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Differential Gear Swap?


Devin O'Conor

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My 1991 DeVille has the 2.73 final drive gear ratio as did all except the Touring Sedans which got 2.97 gears. Seville's got 2.97 and STS's got 3.33. After reviewing info for different vehicles and driving in my 1991, I have to wonder why the 2.73 gears were used.

It seems to me that with the 2.73 gears, when driving against a wind or up even small hills, the engine lugs and the gas has to be pressed harder to keep up highway speeds than if it had 3.33 gears. I figure this is why the gas mileage is worse than 4.9 Cadillacs with the 3.33 gears.

What was the point of 2.73 gears in this case? With the Northstar, the 3.11 gears were to achieve better overall gas mileage in the Northstar lineup. With the 4.9, the lower 2.73 gears seem to hurt gas mileage. They certainly hurt power output over the 3.33 gears also. I would love to have the 3.33 gears in my DeVille.

Does the whole transmission have to be removed to change the gears? The computer is no problem. I have already contacted a company who can make the necessary computer changes if I change the gears.

Any thoughts on this? Bruce? Bbobynski?

K.O.T.

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This subject has come up before and I think the issue was the computer seeing the wrong ratio, if you can get the computer reprogramed or a new chip, its seems that would solve the problem. I am curious about the difference in gear ratio also and why its done..

Early on sailors navigated by the stars at night and the North star became the symbol for finding ones way home. Once you know where the Northstar is you can point your ship in the right direction to get home. So the star became a symbol for finding ones way home or more symbolically even finding ones path in life.

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What was the point of 2.73 gears in this case? With the Northstar, the 3.11 gears were to achieve better overall gas mileage in the Northstar lineup.

This is true -- but the STS model got 3.71:1 gearing, for better performance. The 3.11:1 gears were used in the SLS, Eldorado, ESC, Deville, and Deville d'Elegance for improved fuel economy. Most reports indicate the STS and other models with the 3.71:1 final drive get anywhere from 2-8 mpg lower mileage than comparable cars with the 3.11:1 final drive. As Bbobynski says, in general, the 2.73:1 gears you have should produce much better economy than the 3.33:1 gears will.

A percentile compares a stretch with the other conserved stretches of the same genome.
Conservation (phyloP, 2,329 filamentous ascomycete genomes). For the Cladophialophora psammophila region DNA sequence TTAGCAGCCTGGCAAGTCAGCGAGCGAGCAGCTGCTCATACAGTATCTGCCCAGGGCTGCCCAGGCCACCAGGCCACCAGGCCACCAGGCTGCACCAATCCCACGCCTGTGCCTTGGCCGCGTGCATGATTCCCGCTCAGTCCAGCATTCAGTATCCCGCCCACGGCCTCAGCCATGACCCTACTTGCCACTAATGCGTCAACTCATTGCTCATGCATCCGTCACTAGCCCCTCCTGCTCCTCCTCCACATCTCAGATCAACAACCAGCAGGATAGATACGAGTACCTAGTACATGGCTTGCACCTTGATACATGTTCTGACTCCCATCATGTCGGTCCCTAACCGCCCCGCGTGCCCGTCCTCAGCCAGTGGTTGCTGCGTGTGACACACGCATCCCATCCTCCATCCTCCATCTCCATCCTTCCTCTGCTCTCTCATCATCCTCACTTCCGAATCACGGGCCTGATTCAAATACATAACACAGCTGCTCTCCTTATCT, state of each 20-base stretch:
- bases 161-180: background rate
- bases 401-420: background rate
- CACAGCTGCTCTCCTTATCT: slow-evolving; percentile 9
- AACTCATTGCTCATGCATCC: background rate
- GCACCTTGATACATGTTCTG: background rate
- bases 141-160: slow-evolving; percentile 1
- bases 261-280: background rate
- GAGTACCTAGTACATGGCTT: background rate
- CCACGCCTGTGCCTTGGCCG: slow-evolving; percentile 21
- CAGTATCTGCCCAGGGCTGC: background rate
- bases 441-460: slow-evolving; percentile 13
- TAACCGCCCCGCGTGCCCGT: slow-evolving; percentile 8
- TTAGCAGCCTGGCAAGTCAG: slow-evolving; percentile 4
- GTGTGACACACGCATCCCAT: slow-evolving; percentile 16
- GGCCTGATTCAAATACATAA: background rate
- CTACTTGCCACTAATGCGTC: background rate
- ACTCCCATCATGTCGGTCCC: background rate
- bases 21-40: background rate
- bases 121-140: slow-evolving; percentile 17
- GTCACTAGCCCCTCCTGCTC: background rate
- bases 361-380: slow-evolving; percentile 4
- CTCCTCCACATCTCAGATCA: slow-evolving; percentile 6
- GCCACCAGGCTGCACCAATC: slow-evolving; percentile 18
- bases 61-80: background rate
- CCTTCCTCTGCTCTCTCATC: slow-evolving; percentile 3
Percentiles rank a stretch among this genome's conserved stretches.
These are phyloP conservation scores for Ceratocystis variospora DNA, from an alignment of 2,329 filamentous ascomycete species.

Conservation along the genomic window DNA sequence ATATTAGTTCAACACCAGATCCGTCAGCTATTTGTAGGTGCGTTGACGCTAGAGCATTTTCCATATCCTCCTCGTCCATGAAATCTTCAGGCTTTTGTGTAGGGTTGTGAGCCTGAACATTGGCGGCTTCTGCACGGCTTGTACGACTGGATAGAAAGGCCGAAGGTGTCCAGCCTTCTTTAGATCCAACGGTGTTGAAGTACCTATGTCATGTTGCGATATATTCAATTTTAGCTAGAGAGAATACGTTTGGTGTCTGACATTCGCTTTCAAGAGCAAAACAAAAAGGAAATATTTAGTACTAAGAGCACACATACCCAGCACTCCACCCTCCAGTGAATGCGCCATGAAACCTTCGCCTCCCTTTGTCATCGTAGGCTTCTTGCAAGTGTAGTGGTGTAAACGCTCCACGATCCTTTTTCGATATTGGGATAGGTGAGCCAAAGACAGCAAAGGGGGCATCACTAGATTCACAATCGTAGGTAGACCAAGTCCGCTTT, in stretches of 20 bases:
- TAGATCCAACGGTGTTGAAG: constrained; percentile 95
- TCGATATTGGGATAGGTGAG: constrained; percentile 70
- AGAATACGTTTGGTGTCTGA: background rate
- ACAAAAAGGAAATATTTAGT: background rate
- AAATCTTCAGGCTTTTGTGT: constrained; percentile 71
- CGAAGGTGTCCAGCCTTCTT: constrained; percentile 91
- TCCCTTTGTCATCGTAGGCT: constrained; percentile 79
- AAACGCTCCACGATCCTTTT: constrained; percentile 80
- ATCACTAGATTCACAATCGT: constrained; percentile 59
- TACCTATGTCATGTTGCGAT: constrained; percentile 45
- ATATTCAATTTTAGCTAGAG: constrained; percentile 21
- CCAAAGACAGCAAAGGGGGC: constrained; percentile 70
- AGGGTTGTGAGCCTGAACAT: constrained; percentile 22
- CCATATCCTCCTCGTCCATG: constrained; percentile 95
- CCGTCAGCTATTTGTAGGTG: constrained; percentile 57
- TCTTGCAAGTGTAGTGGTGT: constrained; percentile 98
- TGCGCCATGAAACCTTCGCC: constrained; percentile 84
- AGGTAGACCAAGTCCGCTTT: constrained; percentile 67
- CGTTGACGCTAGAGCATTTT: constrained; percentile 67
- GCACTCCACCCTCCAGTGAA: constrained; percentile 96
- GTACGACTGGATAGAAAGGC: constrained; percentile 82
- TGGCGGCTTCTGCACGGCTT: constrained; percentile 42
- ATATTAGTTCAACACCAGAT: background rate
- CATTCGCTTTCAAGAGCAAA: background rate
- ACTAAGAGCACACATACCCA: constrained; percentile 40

Jason(2001 STS, White Diamond)

"When you turn your car on...does it return the favor?"

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In theory, yes, the 2.73 should help raise fuel economy. I have observed otherwise at times though. If you look at what Bruce got with his 1992 STS, he got between 25-27. I have never gotten that. I have had two 1991 DeVille's and a 1993 DeVille. On all three, I have noticed a fuel economy of 21-23 at best. I have also noticed that if I put the transmission in 3rd gear when driving at 55-60 mph in hilly areas or against winds it gets better fuel economy than in 4th gear. It seems to me that in these conditions the engine is turning too few rpm's to keep up speed. When using cruise it practically holds the pedal to the floor up hills or against wind to keep up speed. When it's put in third gear, it has an easier time holding speed and doesn't have to open it wide up. Does this make any sense?

Here's another example. I have a friend who has a Dodge Dakota with a 3.9L V6 and 4 speed automatic. It has a 3.55 final drive ratio. Driving at highway speeds, the engine isn't turning fast enough to keep up speed. It constantly shifts in and out of overdrive. For this reason it gets poor fuel economy. Other Dodge Dakota owners who had the same problem and switched to 3.91 gears. Because they had no problem holding speeds on the highway, the trans doesn't shift in and out of overdrive all the time anymore. For this reason, the fuel economy goes up.

I of course would like to switch to the 3.33 gears for the extra power to the wheels. Does the trans have to be removed to change the gears or can it be done in the car?

K.O.T.

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Even prevailing winds affect the fuel economy significantly. I drive to the western side of Michigan and northern Michigan frequently. I always get better fuel economy eastbound and southbound compared to west bound or north bound. By 2 or 3 MPG sometimes...!!!

Can't underestimate that! When I was in college (in southwest Virginia), and my folks lived in Knoxville, TN, I drove down there and back probably 5-7 times. Virginia Tech was 2200 ft. in elevation, and Knoxville was around 800 ft. Despite driving downhill to Knoxville, I would always get measurably better fuel mileage driving to Virginia, because it was ENE, and prevailing winds are always from the southwest in this area.

Jason(2001 STS, White Diamond)

"When you turn your car on...does it return the favor?"

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Jason

Didn't the STS get the steeper gears over the SLS because the difference in the camshaft profiles, or was that ... as one would say; " just one piece of the puzzle?"

Also, just recently I averaged 28.0 MPG per the DIC in my 01 STS using regular fuel on a 200 mile trip with a few moderate hills. Of course, a couple of WOT's would drop that number I'm sure.

Thanks!

Jim

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Didn't the STS get the steeper gears over the SLS because the difference in the camshaft profiles, or was that ... as one would say; " just one piece of the puzzle?"